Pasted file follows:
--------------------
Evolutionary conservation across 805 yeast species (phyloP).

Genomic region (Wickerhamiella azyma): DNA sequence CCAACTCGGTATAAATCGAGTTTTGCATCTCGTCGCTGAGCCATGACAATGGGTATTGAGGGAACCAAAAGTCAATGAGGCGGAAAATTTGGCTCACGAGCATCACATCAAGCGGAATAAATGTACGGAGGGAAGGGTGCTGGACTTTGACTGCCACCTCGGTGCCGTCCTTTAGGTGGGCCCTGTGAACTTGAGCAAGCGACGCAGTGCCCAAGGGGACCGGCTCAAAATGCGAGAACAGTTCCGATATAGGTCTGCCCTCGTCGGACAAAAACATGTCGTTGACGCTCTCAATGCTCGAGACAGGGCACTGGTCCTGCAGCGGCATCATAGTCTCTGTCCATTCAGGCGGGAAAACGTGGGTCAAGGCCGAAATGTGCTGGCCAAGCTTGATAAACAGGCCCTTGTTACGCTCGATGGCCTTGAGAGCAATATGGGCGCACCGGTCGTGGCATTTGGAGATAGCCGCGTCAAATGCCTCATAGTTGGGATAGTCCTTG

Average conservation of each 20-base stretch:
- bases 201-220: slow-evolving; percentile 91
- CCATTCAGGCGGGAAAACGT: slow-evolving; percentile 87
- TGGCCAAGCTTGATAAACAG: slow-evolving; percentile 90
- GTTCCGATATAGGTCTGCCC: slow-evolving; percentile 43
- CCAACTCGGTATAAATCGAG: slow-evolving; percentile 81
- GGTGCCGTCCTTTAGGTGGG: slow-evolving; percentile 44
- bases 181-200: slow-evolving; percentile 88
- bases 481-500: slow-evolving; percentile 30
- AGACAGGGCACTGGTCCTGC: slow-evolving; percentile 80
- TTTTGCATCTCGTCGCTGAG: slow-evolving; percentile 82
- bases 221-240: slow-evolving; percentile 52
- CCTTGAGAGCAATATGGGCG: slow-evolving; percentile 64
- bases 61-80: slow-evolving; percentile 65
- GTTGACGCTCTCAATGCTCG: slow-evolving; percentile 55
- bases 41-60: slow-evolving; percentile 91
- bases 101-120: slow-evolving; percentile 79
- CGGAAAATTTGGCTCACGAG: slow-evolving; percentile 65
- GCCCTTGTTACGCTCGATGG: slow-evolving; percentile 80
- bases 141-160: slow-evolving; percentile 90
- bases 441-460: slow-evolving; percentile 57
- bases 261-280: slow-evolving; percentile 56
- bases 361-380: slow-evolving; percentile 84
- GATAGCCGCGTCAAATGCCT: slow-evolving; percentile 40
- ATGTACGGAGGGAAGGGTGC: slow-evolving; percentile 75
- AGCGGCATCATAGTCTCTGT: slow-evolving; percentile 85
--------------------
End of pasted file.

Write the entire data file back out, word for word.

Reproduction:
Evolutionary conservation across 805 yeast species (phyloP).

Genomic region (Wickerhamiella azyma): DNA sequence CCAACTCGGTATAAATCGAGTTTTGCATCTCGTCGCTGAGCCATGACAATGGGTATTGAGGGAACCAAAAGTCAATGAGGCGGAAAATTTGGCTCACGAGCATCACATCAAGCGGAATAAATGTACGGAGGGAAGGGTGCTGGACTTTGACTGCCACCTCGGTGCCGTCCTTTAGGTGGGCCCTGTGAACTTGAGCAAGCGACGCAGTGCCCAAGGGGACCGGCTCAAAATGCGAGAACAGTTCCGATATAGGTCTGCCCTCGTCGGACAAAAACATGTCGTTGACGCTCTCAATGCTCGAGACAGGGCACTGGTCCTGCAGCGGCATCATAGTCTCTGTCCATTCAGGCGGGAAAACGTGGGTCAAGGCCGAAATGTGCTGGCCAAGCTTGATAAACAGGCCCTTGTTACGCTCGATGGCCTTGAGAGCAATATGGGCGCACCGGTCGTGGCATTTGGAGATAGCCGCGTCAAATGCCTCATAGTTGGGATAGTCCTTG

Average conservation of each 20-base stretch:
- bases 201-220: slow-evolving; percentile 91
- CCATTCAGGCGGGAAAACGT: slow-evolving; percentile 87
- TGGCCAAGCTTGATAAACAG: slow-evolving; percentile 90
- GTTCCGATATAGGTCTGCCC: slow-evolving; percentile 43
- CCAACTCGGTATAAATCGAG: slow-evolving; percentile 81
- GGTGCCGTCCTTTAGGTGGG: slow-evolving; percentile 44
- bases 181-200: slow-evolving; percentile 88
- bases 481-500: slow-evolving; percentile 30
- AGACAGGGCACTGGTCCTGC: slow-evolving; percentile 80
- TTTTGCATCTCGTCGCTGAG: slow-evolving; percentile 82
- bases 221-240: slow-evolving; percentile 52
- CCTTGAGAGCAATATGGGCG: slow-evolving; percentile 64
- bases 61-80: slow-evolving; percentile 65
- GTTGACGCTCTCAATGCTCG: slow-evolving; percentile 55
- bases 41-60: slow-evolving; percentile 91
- bases 101-120: slow-evolving; percentile 79
- CGGAAAATTTGGCTCACGAG: slow-evolving; percentile 65
- GCCCTTGTTACGCTCGATGG: slow-evolving; percentile 80
- bases 141-160: slow-evolving; percentile 90
- bases 441-460: slow-evolving; percentile 57
- bases 261-280: slow-evolving; percentile 56
- bases 361-380: slow-evolving; percentile 84
- GATAGCCGCGTCAAATGCCT: slow-evolving; percentile 40
- ATGTACGGAGGGAAGGGTGC: slow-evolving; percentile 75
- AGCGGCATCATAGTCTCTGT: slow-evolving; percentile 85